December 07, 2006

ISG Excerpts (VI)

The Defense Department and the intelligence community have not invested sufficient people and resources to understand the political and military threat to American men and women in the armed forces. Congress has appropriated almost $2 billion this year for countermeasures to protect our troops in Iraq against improvised explosive devices, but the administration has not put forward a request to invest comparable resources in trying to understand the people who fabricate, plant, and explode those devices.

We were told that there are fewer than 10 analysts on the job at the Defense Intelligence Agency who have more than two years’ experience in analyzing the insurgency. Capable analysts are rotated to new assignments, and on-the-job training begins anew. Agencies must have a better personnel system to keep analytic expertise focused on the insurgency. They are not doing enough to map the insurgency, dissect it, and understand it on a national and provincial level. The analytic community’s knowledge of the organization, leadership, financing, and operations of militias, as well as their relationship to government security forces, also falls far short of what policy makers need to know.

In addition, there is significant underreporting of the violence in Iraq. The standard for recording attacks acts as a filter to keep events out of reports and databases. A murder of an Iraqi is not necessarily counted as an attack. If we cannot determine the source of a sectarian attack, that assault does not make it into the database. A roadside bomb or a rocket or mortar attack that doesn’t hurt U.S. personnel doesn’t count. For example, on one day in July 2006 there were 93 attacks or significant acts of violence reported. Yet a careful review of the reports for that single day brought to light 1,100 acts of violence. Good policy is difficult to make when information is systematically collected in a way that minimizes its discrepancy with policy goals. [my emphasis]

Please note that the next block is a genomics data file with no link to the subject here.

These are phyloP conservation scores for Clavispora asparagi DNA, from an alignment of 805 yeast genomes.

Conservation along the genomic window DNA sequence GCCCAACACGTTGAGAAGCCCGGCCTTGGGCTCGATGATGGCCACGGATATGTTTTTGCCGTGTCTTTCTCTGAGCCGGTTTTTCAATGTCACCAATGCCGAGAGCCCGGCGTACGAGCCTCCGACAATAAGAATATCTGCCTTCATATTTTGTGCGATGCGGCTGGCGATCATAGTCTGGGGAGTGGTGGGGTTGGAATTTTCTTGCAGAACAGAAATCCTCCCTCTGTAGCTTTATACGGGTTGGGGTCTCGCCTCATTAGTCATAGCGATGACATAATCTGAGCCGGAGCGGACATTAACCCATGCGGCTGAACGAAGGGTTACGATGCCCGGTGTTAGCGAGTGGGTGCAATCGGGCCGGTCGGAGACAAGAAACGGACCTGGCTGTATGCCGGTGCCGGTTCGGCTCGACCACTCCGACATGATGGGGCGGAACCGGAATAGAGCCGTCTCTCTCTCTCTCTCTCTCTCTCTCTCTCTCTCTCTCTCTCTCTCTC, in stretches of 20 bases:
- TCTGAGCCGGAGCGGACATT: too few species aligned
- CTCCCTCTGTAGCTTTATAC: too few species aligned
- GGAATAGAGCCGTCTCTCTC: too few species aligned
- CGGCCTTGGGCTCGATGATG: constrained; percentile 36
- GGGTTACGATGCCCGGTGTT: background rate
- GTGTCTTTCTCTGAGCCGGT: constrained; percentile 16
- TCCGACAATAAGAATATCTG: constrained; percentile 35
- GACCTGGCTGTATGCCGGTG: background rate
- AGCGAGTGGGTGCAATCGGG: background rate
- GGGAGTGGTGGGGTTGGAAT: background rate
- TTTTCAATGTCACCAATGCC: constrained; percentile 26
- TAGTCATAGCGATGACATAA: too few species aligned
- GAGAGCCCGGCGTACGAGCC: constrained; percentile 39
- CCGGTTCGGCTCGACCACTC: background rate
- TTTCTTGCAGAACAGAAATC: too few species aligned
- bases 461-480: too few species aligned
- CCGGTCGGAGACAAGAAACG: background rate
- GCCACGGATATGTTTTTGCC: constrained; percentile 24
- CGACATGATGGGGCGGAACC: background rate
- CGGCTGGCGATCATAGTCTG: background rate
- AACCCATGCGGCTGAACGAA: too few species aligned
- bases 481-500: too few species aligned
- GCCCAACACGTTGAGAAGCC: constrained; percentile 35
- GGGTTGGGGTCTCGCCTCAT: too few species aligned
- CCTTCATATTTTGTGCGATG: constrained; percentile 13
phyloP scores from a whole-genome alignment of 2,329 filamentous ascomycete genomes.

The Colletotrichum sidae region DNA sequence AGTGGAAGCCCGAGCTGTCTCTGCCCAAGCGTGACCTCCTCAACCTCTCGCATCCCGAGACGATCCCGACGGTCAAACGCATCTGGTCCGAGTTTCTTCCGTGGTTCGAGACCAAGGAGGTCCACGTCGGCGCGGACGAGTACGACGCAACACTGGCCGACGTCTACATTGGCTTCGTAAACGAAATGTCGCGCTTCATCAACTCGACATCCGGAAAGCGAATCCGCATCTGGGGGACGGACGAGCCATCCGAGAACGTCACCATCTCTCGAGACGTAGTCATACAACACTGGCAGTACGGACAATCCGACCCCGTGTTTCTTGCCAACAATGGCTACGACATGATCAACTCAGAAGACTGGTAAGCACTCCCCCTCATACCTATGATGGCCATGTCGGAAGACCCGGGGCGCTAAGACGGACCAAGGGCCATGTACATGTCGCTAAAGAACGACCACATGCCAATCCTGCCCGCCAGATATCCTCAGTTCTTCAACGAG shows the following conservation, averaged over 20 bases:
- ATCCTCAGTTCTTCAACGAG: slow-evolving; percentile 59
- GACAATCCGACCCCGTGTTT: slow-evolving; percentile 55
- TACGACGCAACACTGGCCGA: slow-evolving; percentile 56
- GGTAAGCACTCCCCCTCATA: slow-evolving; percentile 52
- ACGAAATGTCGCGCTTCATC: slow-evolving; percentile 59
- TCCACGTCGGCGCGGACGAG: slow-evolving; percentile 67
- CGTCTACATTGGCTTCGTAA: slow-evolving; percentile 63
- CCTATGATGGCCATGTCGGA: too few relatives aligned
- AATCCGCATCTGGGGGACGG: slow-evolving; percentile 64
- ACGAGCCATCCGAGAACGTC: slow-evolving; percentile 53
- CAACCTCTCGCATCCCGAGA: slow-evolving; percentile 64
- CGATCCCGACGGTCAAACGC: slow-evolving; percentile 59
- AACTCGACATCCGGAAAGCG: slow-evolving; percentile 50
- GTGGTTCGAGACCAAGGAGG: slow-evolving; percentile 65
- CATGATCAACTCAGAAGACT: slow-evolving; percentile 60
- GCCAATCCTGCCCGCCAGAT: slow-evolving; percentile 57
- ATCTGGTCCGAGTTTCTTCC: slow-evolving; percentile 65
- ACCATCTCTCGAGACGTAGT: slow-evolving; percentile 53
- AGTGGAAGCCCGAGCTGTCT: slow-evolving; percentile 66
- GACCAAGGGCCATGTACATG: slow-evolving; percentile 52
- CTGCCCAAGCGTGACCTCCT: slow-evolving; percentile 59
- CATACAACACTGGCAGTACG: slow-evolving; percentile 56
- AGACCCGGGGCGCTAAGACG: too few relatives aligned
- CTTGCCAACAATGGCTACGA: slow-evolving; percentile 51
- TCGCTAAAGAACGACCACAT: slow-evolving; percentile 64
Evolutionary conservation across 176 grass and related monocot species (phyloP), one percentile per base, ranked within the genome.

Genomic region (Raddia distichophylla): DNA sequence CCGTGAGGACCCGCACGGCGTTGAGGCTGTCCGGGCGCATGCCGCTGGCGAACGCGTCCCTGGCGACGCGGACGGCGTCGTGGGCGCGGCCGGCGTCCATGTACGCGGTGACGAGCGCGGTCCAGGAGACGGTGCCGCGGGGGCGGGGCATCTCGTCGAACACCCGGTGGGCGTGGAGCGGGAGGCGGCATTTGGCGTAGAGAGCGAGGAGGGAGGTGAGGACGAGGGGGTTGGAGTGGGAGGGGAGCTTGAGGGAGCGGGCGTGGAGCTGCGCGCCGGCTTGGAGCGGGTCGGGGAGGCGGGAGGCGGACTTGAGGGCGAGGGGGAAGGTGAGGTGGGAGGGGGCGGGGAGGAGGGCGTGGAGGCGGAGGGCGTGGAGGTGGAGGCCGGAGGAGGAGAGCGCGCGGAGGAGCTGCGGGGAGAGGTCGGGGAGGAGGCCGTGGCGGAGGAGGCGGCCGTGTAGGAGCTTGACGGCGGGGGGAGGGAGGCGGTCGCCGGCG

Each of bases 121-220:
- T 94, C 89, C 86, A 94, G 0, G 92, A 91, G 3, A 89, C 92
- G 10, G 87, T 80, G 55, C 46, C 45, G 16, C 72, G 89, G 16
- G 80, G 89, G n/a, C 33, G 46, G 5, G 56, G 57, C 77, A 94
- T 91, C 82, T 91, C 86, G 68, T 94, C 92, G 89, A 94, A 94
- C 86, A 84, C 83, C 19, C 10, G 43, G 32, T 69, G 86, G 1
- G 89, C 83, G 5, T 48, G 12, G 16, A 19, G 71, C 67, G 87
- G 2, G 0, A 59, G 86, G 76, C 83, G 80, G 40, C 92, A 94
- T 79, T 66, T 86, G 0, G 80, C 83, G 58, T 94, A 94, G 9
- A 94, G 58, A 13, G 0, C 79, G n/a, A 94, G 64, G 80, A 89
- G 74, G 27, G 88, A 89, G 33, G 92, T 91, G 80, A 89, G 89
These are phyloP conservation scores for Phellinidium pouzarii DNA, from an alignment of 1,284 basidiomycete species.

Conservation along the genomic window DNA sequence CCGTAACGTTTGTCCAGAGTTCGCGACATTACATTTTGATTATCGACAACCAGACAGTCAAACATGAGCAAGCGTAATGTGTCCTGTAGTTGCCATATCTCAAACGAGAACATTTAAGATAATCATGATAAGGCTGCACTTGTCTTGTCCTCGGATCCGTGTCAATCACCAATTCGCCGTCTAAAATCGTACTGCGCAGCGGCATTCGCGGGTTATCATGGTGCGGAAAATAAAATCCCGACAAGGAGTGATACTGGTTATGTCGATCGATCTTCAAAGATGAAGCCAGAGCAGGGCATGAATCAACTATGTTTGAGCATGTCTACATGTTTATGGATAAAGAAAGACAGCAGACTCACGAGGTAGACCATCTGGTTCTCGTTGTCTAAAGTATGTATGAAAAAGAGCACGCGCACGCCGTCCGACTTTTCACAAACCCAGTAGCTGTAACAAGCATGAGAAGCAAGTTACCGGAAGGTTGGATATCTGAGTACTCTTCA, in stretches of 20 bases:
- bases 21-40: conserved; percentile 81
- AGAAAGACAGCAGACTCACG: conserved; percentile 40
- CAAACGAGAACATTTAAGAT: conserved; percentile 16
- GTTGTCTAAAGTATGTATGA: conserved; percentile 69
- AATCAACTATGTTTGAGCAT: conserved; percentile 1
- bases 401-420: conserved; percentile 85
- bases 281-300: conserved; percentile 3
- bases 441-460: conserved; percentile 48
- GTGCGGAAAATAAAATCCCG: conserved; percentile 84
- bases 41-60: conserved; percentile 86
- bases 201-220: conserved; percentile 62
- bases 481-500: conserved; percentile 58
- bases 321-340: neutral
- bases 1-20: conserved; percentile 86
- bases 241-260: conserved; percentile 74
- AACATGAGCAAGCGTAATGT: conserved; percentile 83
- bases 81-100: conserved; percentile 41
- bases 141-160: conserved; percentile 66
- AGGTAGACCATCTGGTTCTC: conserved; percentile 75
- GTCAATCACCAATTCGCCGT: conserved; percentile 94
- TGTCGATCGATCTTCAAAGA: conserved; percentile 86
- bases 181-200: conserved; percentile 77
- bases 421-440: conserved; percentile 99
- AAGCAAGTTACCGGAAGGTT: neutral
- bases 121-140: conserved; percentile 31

Damning.

pp. 94-95

Posted by Gregory at December 7, 2006 04:19 AM
Comments

As I see it, and in almost every particular, the ISG report is a decisive repudiation of the defense and Mideast policies of the Cheney-Bush administration.

It gives Bush 43 the opportunity for a decisive break with where he has been, and where he has taken the country, and the world, for nearly six years--and with Cheney and his darkness.

I don't expect anything more than token "compliance" (as shown by the early Snow statements). There is a reason that GWB's corporate ventures all went south, and we're now getting to see it, (unfortunately) up close and personal.

Posted by: dell at December 7, 2006 05:05 AM | Permalink to this comment Permalink

Wow! Sounds like that Porter Goss / Negroponte shake-up really accomplished a lot!

Let's get real. Impeachment. Bush AND Cheney. Pronto.

Posted by: sglover at December 7, 2006 06:57 AM | Permalink to this comment Permalink

With regard to analytical expertise, much depends on how one does the counting. If experienced analysts are "pulled" from DIA to the joint DNI Terrorism Center (and some are) or to other agencies/elements involved in the War effort (CENTCOM and its subordinate headquarters elements, units preparing to deploy or currently in theater, etc.), then the expertise is not nearly as "lost" to the effort as the report's language might indicate.